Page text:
Beware of False Patriotism

There has been a fascist streak running through this country since the 1700’s.

A friend of mine recently directed me to an offering in the PBS Short Film Festival entitled A Night at the Garden. From the title, you’d expect it to be bucolic. Images in my head include the sounds of crickets, fireflies flashing amongst the trees, a babbling brook, cows lowing in the distance. Peaceful.

Yeah. This video is not that. Not even close.

The video itself is only 6 minutes long. The rest of it is credits. I encourage you to take a few minutes to watch it. It is terrifying. It’s actual footage of the 1939 Nazi rally at Madison Square Garden in New York City. It’s an important film to watch, because history has been repeating itself of late, and since we have more access to misinformation, more of us are vulnerable to this type of false patriotism.

According to Wikipedia, 20,000 people attended that Fascist rally, and when you see the footage, the pomp and circumstance will give you the chills. People marching in lock step, American flags interspersed with Nazi flags. A gigantic image of George Washington, as if he were a god. People giving the Nazi salute to the American flag. Patriotism at its most terrifying.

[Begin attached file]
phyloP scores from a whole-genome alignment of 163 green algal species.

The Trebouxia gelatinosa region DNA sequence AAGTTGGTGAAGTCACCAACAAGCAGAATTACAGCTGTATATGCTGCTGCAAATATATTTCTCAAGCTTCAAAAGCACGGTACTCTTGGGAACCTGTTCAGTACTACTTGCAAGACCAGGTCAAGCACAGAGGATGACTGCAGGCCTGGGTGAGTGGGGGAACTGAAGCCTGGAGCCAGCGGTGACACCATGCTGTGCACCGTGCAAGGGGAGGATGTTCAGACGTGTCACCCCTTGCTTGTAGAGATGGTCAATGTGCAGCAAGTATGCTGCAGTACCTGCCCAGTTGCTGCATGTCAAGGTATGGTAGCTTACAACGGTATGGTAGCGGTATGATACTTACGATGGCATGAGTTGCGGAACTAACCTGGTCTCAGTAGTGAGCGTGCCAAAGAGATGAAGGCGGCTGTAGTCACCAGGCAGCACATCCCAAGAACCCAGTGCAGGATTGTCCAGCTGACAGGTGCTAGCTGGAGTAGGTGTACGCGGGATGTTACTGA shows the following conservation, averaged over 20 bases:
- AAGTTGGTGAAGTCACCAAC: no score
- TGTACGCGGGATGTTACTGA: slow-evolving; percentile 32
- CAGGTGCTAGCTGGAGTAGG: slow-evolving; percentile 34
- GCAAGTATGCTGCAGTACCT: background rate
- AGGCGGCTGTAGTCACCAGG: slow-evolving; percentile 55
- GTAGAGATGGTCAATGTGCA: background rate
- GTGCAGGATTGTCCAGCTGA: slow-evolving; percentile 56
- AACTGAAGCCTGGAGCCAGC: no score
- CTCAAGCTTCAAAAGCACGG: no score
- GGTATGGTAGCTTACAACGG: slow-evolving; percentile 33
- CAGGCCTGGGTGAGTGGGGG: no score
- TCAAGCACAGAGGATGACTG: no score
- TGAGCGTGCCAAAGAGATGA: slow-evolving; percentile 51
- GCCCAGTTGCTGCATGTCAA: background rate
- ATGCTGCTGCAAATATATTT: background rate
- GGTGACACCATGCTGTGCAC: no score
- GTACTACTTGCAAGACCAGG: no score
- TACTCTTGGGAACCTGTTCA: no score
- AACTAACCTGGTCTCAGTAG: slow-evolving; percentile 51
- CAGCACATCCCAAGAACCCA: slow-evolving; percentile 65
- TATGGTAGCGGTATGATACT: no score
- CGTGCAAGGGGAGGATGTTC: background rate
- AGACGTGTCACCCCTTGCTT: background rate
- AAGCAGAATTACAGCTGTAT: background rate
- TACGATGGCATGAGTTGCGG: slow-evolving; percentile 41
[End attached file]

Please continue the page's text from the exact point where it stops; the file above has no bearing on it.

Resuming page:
And wait until you get to the part where the protester runs up on stage and is beaten up by about 20 to 30 Ordnungsdienst, the militia that was organized by the German American Bund to protect them at the rally. They throw the protester to the ground, kick him, and punch him. All this while the speaker looks on and smiles. If the local police hadn’t dragged the poor protester off stage, he may very well have been killed. Instead, they fined him 25 dollars for disorderly conduct (which is the equivalent of $505.66 in today’s money). That must have been a bitter pill to swallow given the conduct of the Nazis that the world would come to know.